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Do You Know the Difference Between Breakwater and a Seawall?

by Duncan Seawall

For property owners directly on the shoreline, protection against erosion has become synonymous with protecting their property. There are several methods that are generally employed that involve structural construction on and near the shoreline. Two methods that are sometimes confused are the breakwater and seawall. However, they are quite different. Let's take a closer look at these two types of construction.

Related Blog: What is a Seawall and How Does it Work? 

What Is a Breakwater?

Unlike a seawall which is built directly on the shoreline, a breakwater is built along the shoreline, and can extend seaward from the shore by some distance, or even not be attached to the shore at all as a detached breakwater. A breakwater is generally constructed out of rocks or concrete, creating a wall, or even a submerged barrier that runs parallel to the shore. This barrier breaks the wave prior to its reaching the shore, dissipating the energy with which it meets the shore. One common use of a breakwater is to create a small harbor where boats might be docked while being protected from open sea.

A submerged breakwater, one which is constructed to be below the ocean's surface, is generally placed for the purposes of reducing the effects of erosion. This is sometimes even called an artificial reef and has been used in the past especially to reduce the erosion of beaches. However, whether the purpose is to directly reduce erosion or to provide a protected area for boats, using a breakwater always creates additional erosion effects in the surrounding areas.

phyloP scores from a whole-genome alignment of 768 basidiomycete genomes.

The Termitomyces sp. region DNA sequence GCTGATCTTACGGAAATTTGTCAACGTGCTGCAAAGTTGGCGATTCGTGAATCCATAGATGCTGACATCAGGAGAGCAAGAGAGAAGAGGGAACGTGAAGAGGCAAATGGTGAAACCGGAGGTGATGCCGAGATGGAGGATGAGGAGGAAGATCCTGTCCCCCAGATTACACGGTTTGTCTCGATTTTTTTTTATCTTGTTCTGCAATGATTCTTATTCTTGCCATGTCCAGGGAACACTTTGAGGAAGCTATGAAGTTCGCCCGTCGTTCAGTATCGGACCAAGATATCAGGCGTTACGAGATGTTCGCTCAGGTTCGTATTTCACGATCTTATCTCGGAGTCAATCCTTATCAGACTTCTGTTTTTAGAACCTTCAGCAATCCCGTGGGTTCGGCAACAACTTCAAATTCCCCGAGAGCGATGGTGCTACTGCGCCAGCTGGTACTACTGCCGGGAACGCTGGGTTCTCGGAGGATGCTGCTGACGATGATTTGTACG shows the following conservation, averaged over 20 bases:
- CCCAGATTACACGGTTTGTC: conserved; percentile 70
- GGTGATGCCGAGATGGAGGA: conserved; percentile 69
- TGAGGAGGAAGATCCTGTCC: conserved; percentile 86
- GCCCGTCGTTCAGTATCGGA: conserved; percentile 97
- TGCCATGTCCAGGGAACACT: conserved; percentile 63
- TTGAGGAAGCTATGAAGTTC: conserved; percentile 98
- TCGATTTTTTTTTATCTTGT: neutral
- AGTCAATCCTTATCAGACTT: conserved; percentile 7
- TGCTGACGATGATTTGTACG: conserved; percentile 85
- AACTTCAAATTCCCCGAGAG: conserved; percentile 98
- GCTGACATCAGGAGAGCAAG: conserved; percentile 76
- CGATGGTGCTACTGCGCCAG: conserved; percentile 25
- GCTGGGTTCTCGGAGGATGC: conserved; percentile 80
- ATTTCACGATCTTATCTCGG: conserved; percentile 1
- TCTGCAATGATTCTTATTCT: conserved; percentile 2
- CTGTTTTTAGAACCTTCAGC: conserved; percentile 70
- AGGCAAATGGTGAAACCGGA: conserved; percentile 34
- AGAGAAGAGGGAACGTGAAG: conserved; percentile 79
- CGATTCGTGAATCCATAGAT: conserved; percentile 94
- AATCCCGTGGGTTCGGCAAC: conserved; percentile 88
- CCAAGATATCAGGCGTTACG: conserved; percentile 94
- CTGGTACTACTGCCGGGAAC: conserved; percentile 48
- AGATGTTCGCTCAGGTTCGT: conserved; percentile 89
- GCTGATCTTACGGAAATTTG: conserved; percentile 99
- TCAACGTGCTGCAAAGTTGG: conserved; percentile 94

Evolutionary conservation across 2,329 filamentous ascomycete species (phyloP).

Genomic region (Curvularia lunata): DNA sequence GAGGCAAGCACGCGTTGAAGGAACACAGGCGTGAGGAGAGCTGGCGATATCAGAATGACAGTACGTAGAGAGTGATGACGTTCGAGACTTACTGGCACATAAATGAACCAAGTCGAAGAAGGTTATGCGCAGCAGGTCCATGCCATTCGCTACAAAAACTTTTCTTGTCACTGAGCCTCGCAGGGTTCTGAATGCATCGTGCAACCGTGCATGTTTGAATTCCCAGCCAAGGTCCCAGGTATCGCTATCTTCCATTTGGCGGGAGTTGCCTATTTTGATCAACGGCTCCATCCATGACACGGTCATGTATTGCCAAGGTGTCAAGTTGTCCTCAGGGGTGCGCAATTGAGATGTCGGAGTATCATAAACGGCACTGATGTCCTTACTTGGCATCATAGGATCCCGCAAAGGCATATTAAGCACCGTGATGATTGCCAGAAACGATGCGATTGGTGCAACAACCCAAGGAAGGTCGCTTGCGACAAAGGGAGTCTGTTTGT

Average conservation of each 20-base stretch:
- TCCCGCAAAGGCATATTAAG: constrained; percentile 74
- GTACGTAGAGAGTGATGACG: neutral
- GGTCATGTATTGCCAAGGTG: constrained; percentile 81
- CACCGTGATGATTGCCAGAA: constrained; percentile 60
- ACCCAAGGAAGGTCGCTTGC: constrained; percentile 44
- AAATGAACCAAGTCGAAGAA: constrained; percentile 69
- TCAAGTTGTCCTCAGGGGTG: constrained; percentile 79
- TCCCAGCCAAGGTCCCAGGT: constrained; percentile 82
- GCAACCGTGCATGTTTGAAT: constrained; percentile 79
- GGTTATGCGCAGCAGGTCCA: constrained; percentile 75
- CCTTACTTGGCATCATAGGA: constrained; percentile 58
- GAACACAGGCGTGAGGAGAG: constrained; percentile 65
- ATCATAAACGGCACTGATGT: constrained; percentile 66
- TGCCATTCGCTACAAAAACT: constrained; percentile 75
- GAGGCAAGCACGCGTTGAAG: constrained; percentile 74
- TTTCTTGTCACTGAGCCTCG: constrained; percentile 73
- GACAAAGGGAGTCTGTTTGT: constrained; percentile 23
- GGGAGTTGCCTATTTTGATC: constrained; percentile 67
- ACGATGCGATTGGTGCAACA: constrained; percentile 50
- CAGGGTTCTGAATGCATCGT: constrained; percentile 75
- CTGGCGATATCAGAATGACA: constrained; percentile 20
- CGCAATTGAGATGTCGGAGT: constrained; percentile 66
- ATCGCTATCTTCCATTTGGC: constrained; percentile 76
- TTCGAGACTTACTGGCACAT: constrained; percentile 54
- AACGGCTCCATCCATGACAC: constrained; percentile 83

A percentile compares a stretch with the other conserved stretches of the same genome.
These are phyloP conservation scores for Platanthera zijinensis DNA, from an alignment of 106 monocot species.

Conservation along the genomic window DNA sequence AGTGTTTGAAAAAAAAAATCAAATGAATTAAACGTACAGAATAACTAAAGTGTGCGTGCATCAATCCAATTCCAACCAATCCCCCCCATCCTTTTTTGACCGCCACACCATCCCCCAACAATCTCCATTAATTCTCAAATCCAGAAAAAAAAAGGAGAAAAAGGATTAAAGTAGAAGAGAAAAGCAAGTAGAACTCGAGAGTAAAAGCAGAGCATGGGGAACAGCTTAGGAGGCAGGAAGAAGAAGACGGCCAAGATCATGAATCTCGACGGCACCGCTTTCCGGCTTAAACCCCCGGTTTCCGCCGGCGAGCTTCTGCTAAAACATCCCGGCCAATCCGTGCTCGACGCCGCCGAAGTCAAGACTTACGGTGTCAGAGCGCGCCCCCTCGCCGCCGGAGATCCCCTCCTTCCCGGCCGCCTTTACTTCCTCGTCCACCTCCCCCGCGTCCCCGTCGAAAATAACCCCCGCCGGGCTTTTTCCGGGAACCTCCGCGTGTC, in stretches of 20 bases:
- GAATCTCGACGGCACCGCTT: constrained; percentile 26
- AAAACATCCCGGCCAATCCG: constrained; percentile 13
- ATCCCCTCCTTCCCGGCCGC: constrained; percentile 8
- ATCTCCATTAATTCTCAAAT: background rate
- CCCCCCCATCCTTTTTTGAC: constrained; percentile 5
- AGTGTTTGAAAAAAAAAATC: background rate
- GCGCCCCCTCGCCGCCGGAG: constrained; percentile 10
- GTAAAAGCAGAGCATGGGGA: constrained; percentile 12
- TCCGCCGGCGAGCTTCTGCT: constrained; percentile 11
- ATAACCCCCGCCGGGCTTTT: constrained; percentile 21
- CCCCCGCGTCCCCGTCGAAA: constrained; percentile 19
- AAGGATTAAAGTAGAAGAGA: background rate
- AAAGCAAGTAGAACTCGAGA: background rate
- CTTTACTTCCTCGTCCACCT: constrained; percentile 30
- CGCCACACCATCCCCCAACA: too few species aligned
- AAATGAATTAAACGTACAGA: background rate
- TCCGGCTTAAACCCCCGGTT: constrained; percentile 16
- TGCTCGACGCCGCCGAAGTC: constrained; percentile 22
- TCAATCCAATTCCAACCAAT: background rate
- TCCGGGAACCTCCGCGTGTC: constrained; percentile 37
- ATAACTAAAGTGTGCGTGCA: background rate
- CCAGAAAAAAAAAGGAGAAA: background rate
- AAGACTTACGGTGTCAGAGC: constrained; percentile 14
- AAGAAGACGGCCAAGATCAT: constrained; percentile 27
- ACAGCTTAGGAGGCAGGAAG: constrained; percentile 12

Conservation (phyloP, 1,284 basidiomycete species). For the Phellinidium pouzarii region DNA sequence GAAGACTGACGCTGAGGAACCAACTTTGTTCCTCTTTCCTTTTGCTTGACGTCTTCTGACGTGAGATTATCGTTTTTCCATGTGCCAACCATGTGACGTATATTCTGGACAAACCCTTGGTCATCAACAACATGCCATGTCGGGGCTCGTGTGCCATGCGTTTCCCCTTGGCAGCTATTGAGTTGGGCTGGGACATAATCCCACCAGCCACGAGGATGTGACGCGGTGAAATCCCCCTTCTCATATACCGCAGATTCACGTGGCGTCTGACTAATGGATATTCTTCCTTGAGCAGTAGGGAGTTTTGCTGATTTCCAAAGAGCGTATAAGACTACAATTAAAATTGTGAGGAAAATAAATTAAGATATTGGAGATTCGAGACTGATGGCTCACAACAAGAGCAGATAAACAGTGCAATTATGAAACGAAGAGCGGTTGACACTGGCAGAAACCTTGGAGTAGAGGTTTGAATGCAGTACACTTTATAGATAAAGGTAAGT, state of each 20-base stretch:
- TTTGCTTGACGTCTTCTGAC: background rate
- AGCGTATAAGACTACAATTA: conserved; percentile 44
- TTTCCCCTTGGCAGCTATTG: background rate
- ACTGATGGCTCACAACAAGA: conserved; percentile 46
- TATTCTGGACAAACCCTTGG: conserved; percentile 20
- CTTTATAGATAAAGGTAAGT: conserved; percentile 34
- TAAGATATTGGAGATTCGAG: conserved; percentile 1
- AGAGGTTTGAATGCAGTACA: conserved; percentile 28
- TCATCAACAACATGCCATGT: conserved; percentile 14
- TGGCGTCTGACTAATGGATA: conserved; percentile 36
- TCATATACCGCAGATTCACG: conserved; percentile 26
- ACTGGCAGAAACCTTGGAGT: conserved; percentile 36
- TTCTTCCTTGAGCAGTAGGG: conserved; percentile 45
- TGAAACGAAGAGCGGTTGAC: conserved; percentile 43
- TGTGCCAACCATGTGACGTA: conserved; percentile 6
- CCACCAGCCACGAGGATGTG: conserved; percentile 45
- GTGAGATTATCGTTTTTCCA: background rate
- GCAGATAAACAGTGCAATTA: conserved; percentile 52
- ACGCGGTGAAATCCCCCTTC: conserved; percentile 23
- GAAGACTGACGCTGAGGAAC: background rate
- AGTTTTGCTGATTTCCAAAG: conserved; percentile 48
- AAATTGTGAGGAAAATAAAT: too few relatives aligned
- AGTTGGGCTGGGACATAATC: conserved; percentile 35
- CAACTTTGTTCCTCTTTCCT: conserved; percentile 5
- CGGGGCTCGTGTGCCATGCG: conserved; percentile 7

The breakwater breaks up the natural flow of sediment, both in its immediate area as well as along the surrounding shoreline. The breakwater itself tends to act as a sediment magnet, but can also cause the areas around it to be heavily depleted from sand and sediment. The installation of a breakwater requires careful monitoring of the sediment in the immediate and surrounding areas. Failure to do so can lead to erosion damages and losses that are a great deal more financially extensive than the original cost of constructing the breakwater.

What Is a Seawall?

A seawall is built directly on the shoreline. Seawalls are generally used to protect against erosion and are a common method to protect at-risk roadways and structures. They can help mitigate flooding problems. Additionally, they are a great preventative measure to stop problems from being created. A seawall can be built of a wide range of materials, including concrete, and can be finished in a wide variety of materials, including wood retention (primarily used for freshwater structures), composite, vinyl, and steel. Like a breakwater, a seawall also works by deflecting the waves which hit the shore. Because they do this directly from the shoreline, it is vital that they are well constructed to withstand the full force of the tides, and that the most appropriate material is selected for the location and intended primary purposes.

A seawall will influence surrounding erosion patterns. Beaches, directly where a seawall is built are sometimes lost. This effect is caused when the waves are so strongly deflected that they create a strong backwash which pulls the beach sand with it. This effect can be mitigated by creating a wall that has grooves in it to dissipate the force against the wall more effectively. The shoreline immediately surrounding a seawall, that is not itself protected from a seawall, is likely to face additional force from the surf. This leads to what is called flanking erosion when wave energy is redirected sideways, along the shoreline. However, this is nowhere near the extreme shifts that a breakwater has the potential to cause in the nearby shoreline.

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